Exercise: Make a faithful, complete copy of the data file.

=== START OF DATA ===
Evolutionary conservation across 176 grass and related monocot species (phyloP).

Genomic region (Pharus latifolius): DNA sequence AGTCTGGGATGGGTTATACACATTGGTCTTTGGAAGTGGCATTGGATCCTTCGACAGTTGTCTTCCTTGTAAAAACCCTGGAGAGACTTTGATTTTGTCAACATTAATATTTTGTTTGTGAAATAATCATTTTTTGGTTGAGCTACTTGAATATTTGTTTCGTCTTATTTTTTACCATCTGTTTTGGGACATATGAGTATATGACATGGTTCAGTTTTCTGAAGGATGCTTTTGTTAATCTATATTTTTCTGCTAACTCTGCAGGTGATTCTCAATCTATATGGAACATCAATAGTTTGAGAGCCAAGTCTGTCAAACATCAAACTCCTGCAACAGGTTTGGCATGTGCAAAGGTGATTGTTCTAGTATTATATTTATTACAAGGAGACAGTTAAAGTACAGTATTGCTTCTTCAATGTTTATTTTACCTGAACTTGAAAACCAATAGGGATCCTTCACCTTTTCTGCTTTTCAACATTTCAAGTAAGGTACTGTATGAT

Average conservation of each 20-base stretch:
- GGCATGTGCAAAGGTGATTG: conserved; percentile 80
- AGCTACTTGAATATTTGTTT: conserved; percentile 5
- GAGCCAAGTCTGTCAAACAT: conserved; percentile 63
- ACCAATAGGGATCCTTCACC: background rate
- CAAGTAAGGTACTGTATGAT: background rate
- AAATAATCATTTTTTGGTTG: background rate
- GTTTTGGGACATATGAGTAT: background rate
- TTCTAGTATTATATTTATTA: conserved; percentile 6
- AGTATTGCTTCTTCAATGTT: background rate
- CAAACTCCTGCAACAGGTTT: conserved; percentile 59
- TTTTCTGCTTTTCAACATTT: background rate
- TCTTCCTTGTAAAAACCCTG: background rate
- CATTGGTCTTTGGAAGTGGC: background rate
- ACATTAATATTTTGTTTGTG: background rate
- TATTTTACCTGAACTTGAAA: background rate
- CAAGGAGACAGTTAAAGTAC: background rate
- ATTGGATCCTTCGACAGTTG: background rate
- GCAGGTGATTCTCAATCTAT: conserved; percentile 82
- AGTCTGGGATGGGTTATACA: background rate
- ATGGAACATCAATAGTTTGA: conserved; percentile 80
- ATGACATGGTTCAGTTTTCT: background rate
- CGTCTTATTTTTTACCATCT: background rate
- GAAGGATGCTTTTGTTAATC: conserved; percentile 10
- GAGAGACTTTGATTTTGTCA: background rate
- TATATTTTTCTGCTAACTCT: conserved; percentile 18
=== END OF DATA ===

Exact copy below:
Evolutionary conservation across 176 grass and related monocot species (phyloP).

Genomic region (Pharus latifolius): DNA sequence AGTCTGGGATGGGTTATACACATTGGTCTTTGGAAGTGGCATTGGATCCTTCGACAGTTGTCTTCCTTGTAAAAACCCTGGAGAGACTTTGATTTTGTCAACATTAATATTTTGTTTGTGAAATAATCATTTTTTGGTTGAGCTACTTGAATATTTGTTTCGTCTTATTTTTTACCATCTGTTTTGGGACATATGAGTATATGACATGGTTCAGTTTTCTGAAGGATGCTTTTGTTAATCTATATTTTTCTGCTAACTCTGCAGGTGATTCTCAATCTATATGGAACATCAATAGTTTGAGAGCCAAGTCTGTCAAACATCAAACTCCTGCAACAGGTTTGGCATGTGCAAAGGTGATTGTTCTAGTATTATATTTATTACAAGGAGACAGTTAAAGTACAGTATTGCTTCTTCAATGTTTATTTTACCTGAACTTGAAAACCAATAGGGATCCTTCACCTTTTCTGCTTTTCAACATTTCAAGTAAGGTACTGTATGAT

Average conservation of each 20-base stretch:
- GGCATGTGCAAAGGTGATTG: conserved; percentile 80
- AGCTACTTGAATATTTGTTT: conserved; percentile 5
- GAGCCAAGTCTGTCAAACAT: conserved; percentile 63
- ACCAATAGGGATCCTTCACC: background rate
- CAAGTAAGGTACTGTATGAT: background rate
- AAATAATCATTTTTTGGTTG: background rate
- GTTTTGGGACATATGAGTAT: background rate
- TTCTAGTATTATATTTATTA: conserved; percentile 6
- AGTATTGCTTCTTCAATGTT: background rate
- CAAACTCCTGCAACAGGTTT: conserved; percentile 59
- TTTTCTGCTTTTCAACATTT: background rate
- TCTTCCTTGTAAAAACCCTG: background rate
- CATTGGTCTTTGGAAGTGGC: background rate
- ACATTAATATTTTGTTTGTG: background rate
- TATTTTACCTGAACTTGAAA: background rate
- CAAGGAGACAGTTAAAGTAC: background rate
- ATTGGATCCTTCGACAGTTG: background rate
- GCAGGTGATTCTCAATCTAT: conserved; percentile 82
- AGTCTGGGATGGGTTATACA: background rate
- ATGGAACATCAATAGTTTGA: conserved; percentile 80
- ATGACATGGTTCAGTTTTCT: background rate
- CGTCTTATTTTTTACCATCT: background rate
- GAAGGATGCTTTTGTTAATC: conserved; percentile 10
- GAGAGACTTTGATTTTGTCA: background rate
- TATATTTTTCTGCTAACTCT: conserved; percentile 18